“Late spring and early summer snowmelt and runoff from the Rocky Mountains provides most of Colorado’s water supply,” Northern Water’s website explains. “Greater snowpack means favorable water supplies; lower amounts can signal an impending drought.”
The two major river basins that play roles in the water supply for the C-BT pipeline are the Upper Colorado and South Platte, and they had snowpacks of 147 and 142 percent, respectively, in mid-February. Those percentage fell to 140 and 132 as of Feb. 21…
But even with the dips over the last week, the numbers were still well above normal. That could continue to be the case, according to Northern Water.
“The most probable streamflow forecasts are also well above average,” the water district stated.
Further, the C-BT pipeline’s water storage level was “above average” at the start of February, tracking at 121 percent of normal as of Feb. 1.
GLENWOOD SPRINGS – The water referee in Division 5 Water Court in Glenwood Springs, in a case involving a major marijuana grow operation in the midvalley, has found that Colorado courts can lawfully issue a new water right specifically to grow the plant, even though it’s still illegal to grow pot under federal law.
“The fact that the Controlled Substances Act [CSA] prohibits marijuana use does not make an otherwise lawful appropriation of water under Colorado law illegal,” wrote Susan Ryan, the water referee, in Friday’s order on High Valley Farms, the grow site for Aspen’s Silverpeak Apothecary. “Instead, the validity of the appropriation is governed by Colorado water laws.”
Ryan’s 12-page order found that the actual legal process of the state issuing a water right to grow pot does not conflict with federal law, even though the watering itself of cannabis plants still may be in conflict.
“Establishing a valid appropriation does not require an analysis of the legality of the subsequent use of the water right,” Ryan’s order says. “Because water-right appropriations are governed exclusively by Colorado law, there is no conflicting provision in the CSA.”
With the order, High Valley Farms LLC is able to continue to pursue its application for a new water right to irrigate marijuana, and a novel question under Colorado water law has been answered.
Ryan’s order is the most detailed articulation to date of the state’s position on the question of whether a new water right specifically to irrigate marijuana can be issued, although it applies only to Division 5.
And it’s possible that a water court referee or judge in another water court division could issue a differing opinion should the question arise in other ongoing cases. The Colorado Supreme Court might have to eventually sort out opposing views.
Rhonda Bazil, the Aspen-based water attorney for High Valley Farms, declined to comment on the order, as did Jordan Lewis, the owner of both High Valley Farms and the Silverpeak marijuana store in downtown Aspen.
Posing the question
Ryan, the water referee, recently took her position in the water court in Glenwood Springs after working as a water attorney in private practice at a law firm in Denver. She found herself having to rule on a question that had been posed in August 2015 by the preceding water referee, Holly Strablizky, who is also an attorney and now works for Eagle County, and state division engineer Alan Martellaro, who is based in Glenwood.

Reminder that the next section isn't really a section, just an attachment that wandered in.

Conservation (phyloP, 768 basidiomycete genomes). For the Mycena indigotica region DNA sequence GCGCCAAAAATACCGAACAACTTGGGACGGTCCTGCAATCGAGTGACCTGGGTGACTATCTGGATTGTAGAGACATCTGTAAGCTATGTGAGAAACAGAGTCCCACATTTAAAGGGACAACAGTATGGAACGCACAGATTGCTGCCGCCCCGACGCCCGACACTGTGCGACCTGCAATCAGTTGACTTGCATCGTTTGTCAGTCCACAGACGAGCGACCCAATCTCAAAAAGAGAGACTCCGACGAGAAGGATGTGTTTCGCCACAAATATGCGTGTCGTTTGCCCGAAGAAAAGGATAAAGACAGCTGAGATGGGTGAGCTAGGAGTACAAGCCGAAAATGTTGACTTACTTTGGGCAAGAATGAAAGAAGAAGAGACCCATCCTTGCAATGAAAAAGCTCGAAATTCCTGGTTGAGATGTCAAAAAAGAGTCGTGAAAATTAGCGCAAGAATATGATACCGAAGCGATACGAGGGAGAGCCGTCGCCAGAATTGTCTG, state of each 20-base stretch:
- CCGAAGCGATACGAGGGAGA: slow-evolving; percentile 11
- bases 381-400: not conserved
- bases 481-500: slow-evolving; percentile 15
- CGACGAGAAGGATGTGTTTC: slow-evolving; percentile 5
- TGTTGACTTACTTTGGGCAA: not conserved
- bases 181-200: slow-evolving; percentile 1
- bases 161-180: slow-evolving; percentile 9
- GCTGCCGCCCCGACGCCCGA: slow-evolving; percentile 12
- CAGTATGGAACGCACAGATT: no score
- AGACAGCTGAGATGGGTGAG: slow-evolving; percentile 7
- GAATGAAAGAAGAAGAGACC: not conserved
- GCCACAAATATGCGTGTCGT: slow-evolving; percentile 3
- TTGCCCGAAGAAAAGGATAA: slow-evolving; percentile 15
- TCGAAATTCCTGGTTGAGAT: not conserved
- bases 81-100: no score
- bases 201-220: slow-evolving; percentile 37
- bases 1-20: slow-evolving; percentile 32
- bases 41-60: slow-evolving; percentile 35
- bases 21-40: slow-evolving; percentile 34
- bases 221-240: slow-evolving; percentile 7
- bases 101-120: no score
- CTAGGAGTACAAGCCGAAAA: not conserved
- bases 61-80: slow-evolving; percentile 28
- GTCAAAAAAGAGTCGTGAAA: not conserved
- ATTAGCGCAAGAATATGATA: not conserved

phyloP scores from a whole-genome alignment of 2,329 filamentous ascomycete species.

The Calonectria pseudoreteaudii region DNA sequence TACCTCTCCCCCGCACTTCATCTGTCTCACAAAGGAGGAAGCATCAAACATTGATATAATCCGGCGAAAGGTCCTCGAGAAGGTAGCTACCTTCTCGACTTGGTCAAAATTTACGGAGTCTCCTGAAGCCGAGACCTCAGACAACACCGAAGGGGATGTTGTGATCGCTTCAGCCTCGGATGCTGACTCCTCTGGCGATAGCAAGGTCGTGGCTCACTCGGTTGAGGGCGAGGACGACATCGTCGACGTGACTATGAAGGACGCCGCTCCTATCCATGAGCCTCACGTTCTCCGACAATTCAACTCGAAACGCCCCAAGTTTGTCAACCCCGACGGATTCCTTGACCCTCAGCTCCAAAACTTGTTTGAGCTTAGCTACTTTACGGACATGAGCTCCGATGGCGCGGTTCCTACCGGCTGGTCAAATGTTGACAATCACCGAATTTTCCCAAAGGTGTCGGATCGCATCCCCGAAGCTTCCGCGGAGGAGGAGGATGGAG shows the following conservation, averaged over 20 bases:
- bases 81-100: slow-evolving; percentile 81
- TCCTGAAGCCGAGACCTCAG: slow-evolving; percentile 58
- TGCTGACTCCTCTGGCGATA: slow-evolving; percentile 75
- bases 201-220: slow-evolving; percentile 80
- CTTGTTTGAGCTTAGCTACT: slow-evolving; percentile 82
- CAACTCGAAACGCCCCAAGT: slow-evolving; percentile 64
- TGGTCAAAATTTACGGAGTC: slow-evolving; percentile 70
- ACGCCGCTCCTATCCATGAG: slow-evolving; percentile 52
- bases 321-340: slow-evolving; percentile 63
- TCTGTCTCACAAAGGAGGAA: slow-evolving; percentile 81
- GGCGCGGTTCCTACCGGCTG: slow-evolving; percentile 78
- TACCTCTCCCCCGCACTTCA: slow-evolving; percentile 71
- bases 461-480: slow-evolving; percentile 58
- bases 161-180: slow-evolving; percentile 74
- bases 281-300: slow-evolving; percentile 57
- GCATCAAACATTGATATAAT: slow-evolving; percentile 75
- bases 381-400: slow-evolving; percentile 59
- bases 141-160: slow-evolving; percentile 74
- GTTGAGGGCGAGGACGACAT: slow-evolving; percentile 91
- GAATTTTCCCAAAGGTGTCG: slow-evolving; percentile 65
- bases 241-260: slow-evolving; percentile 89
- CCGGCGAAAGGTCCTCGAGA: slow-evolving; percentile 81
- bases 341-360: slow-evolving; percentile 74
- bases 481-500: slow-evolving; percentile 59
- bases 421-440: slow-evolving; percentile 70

Strablizky and Matellaro jointly reviewed the 2014 water rights application from High Valley Farms, in which it openly told the water court it was seeking a water right to irrigate up to 3,000 marijuana plants in a facility near Basalt.
After amending its original application, High Valley Farms is now seeking the right to use 9.24 acre-feet of water a year from the Roaring Fork River and an existing well on the site.
After their joint review of the water rights application, the water referee and the division engineer issued a customary “summary of consultation.” In it, they posed a question to the court: Is it OK to issue a water right in Colorado specifically to grow pot, which is still an illegal act under federal law?
The question, however, was not stated in such plain terms.
“The application must explain how the claim for these conditional water rights can be granted in light of the definition of beneficial use as defined [under state law],” the summary of consultation says. “Specifically, beneficial use means the ‘use of that amount of water that is reasonable and appropriate under reasonably efficient practices to accomplish without waste the purpose for which the appropriation is lawfully made.’”
In the summary of consultation, the officials put the word “lawfully” in italics.
Answering the question
Ryan, in the Friday order, reframed the question from the summary of consultation in more direct terms.
“The issue before the court is whether High Valley can lawfully appropriate water to cultivate marijuana and for use in its greenhouse facilities in light of the federal Controlled Substances Act, which prohibits all marijuana use,” Ryan wrote. “Whether High Valley can seek to appropriate water for marijuana cultivation is a threshold issue in this case. To resolve this issue, the court must determine how ‘lawful’ is used in the water law statutes and if there is a conflict between those statutes and the CSA.”
After digging into the issue, Ryan determined that the “lawfully” in question does not pertain to the end use of the water, but to the legal framework and process that allows the water right itself to be granted.
In explaining her conclusion, she focused on two words, “lawfully made,” and not just on the word “lawfully” that had been emphasized in the summary of consultation.